One thing about okra is that it won’t grow until it’s nice and hot out. We have been working hard on our gardens and getting all of our cool weather plants in the ground, but the okra has to wait another few months. I’ll probably plant it early to mid-May. Some people don’t plant it until June, but I’m not that patient. I find that it will sprout and grow a little earlier than that.

If you haven’t tried to grow it yet you should think about it. There are so many ways to use it that everyone should be able to find something they like about it. Hope you found some useful information here. As always, happy gardening!

Friday, February 10, 2012

The Edible Acorn

Did you know that people have been eating acorns for thousands of years?   Koreans and North American Indians in particular still value these nuts as a food source.  As a child, I had been led to believe that people couldn’t eat acorns - they were only good for animals.  Well, my search for perennial food sources has led me to the truth.   They’re very bitter and potentially toxic when eaten raw, but when cooked can be very tasty and nutritious.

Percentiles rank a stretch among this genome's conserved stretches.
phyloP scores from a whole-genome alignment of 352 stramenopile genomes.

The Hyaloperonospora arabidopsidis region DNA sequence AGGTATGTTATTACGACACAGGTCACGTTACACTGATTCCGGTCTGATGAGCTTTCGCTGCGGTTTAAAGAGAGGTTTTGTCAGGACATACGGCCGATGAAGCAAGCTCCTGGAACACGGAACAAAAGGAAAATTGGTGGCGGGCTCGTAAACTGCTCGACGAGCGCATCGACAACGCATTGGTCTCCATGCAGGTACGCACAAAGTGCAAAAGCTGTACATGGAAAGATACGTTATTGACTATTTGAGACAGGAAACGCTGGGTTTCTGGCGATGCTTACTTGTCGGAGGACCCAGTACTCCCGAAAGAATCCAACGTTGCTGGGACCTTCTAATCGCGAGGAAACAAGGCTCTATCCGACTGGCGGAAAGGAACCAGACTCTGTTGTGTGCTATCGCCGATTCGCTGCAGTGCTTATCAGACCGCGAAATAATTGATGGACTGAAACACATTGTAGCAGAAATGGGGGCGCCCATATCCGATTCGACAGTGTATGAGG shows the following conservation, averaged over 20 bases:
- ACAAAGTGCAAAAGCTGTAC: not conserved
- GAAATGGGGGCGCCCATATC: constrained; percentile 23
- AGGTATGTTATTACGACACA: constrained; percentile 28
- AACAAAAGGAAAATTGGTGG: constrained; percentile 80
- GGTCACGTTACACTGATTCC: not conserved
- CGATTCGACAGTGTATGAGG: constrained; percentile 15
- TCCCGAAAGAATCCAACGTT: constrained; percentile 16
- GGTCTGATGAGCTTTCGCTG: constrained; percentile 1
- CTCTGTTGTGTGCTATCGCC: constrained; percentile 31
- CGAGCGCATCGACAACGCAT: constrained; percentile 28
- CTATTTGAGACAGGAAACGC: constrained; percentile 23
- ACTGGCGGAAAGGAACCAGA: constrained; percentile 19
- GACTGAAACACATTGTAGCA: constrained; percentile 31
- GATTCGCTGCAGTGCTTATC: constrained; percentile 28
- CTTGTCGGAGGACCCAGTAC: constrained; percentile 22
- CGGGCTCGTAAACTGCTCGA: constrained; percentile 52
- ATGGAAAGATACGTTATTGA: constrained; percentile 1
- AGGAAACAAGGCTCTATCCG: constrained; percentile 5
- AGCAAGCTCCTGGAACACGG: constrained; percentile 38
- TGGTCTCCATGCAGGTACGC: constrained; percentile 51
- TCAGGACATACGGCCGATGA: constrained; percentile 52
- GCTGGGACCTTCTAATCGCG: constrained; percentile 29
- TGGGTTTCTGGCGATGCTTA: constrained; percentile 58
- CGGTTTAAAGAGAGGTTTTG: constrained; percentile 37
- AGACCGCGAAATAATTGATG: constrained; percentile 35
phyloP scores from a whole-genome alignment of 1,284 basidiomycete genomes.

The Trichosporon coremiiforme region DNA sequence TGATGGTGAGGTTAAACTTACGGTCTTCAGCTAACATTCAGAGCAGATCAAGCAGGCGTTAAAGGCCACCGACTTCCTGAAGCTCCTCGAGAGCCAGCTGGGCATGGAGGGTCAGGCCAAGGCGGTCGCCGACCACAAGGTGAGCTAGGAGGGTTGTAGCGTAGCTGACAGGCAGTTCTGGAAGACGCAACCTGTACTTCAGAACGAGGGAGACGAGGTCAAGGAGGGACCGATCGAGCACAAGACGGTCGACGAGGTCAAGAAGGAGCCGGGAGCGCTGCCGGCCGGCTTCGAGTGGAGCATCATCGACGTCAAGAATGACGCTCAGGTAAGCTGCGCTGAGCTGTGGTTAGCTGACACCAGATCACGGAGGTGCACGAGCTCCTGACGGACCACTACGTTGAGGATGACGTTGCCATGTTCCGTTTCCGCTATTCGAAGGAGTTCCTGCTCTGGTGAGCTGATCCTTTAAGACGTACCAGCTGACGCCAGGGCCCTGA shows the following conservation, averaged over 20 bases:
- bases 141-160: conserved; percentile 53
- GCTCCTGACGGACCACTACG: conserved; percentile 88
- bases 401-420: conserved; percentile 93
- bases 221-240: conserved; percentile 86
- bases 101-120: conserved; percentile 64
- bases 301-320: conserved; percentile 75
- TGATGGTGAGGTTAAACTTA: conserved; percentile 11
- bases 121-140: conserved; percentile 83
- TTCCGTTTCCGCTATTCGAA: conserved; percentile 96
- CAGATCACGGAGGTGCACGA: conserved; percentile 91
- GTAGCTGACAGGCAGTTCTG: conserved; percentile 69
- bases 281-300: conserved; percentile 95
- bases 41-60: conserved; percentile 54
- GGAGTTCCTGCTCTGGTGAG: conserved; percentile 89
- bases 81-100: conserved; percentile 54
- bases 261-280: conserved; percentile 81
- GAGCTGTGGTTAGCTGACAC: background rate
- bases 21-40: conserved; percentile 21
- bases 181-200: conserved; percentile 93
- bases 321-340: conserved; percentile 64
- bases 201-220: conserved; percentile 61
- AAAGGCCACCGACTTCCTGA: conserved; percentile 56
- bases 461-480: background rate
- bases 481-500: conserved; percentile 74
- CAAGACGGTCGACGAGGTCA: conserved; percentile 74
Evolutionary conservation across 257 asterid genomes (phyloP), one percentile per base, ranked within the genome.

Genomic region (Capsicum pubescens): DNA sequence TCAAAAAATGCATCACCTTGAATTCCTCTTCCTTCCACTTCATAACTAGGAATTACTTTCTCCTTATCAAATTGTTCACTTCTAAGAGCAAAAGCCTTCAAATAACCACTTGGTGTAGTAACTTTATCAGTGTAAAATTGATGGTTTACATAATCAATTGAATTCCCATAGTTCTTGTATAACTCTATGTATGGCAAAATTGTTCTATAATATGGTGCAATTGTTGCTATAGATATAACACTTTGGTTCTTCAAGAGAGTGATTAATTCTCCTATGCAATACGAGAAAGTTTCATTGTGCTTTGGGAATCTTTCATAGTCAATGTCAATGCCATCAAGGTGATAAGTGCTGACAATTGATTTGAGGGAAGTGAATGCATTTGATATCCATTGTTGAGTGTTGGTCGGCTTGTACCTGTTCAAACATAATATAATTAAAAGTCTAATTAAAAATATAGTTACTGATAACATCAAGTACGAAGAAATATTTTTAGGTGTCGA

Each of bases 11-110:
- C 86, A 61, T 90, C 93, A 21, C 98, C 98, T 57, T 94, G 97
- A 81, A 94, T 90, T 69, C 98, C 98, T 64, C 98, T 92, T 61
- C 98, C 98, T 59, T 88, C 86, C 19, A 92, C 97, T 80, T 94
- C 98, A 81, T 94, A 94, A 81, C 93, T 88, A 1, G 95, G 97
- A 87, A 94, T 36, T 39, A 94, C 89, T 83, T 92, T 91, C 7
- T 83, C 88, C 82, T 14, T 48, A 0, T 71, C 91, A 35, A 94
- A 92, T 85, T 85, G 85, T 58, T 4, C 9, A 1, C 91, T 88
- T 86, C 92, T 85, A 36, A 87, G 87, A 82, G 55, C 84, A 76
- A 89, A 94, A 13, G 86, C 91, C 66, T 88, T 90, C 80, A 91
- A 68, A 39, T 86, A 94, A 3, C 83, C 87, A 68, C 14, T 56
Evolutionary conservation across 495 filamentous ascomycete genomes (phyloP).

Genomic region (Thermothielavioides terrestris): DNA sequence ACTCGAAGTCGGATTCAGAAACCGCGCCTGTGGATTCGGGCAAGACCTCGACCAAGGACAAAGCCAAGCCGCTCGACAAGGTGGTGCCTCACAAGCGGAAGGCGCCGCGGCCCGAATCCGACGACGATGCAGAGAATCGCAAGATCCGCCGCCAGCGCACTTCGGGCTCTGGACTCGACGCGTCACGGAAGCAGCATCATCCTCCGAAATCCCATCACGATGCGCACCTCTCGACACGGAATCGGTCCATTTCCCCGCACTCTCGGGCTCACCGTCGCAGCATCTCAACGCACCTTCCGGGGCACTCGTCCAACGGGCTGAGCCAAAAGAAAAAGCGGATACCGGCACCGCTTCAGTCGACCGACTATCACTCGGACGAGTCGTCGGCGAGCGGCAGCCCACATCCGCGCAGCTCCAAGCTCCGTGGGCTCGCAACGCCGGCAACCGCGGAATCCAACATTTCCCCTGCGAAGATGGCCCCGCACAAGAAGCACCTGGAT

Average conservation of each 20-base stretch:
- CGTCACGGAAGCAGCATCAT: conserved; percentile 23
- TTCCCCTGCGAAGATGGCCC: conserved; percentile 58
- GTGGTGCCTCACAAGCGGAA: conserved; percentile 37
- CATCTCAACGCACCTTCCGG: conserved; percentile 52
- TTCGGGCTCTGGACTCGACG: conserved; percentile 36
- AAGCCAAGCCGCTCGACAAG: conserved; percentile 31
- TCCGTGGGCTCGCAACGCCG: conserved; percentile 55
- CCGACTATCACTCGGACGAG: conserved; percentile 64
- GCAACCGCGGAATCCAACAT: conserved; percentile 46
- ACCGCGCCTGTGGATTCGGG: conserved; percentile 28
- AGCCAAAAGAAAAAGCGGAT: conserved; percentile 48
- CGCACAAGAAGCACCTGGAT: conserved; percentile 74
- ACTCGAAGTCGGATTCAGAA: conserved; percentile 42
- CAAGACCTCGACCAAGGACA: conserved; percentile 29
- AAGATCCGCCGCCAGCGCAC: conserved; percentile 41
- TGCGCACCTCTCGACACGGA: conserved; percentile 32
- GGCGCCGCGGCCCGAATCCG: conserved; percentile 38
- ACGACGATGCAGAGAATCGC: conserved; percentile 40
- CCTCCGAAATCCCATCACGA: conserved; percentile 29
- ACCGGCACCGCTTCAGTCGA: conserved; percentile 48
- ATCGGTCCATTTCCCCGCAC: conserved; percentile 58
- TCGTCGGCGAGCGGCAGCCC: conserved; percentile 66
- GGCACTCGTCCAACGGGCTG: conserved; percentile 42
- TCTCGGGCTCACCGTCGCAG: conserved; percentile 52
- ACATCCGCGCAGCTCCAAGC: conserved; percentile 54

The bitter taste comes from tannis.  Yes, this is the same stuff used in some leather making.  The good news is that the tannic acid can be removed without too much difficulty and with it goes the bitterness.  After shelling the nuts, you can smash them up into a meal, wrap it in cheesecloth or some other material and run it under water until the water runs clear.   (A few people have said that placing them in a running stream is a good method for this, but I don’t have one of those, so the faucet would have to do).  At that point, wring it out and allow the meal to dry.  The resulting meal can be used much like corn meal to bake with.  If you prefer to eat the nuts whole, place the shelled nuts in some water and boil them for fifteen minutes.  You’ll notice the water turning brown.  That’s the tannic acid coming out.  Toss the water, add fresh and boil them again for fifteen minutes.  Repeat this process for up to three hours.  You’ll know you’re done when the water boils clear.  When you’ll all done with the boiling process, it’s time to dry them out.  Put them on a baking sheet and bake them at 175 – 200 degrees for about an hour.  That’s it – they’re ready to eat!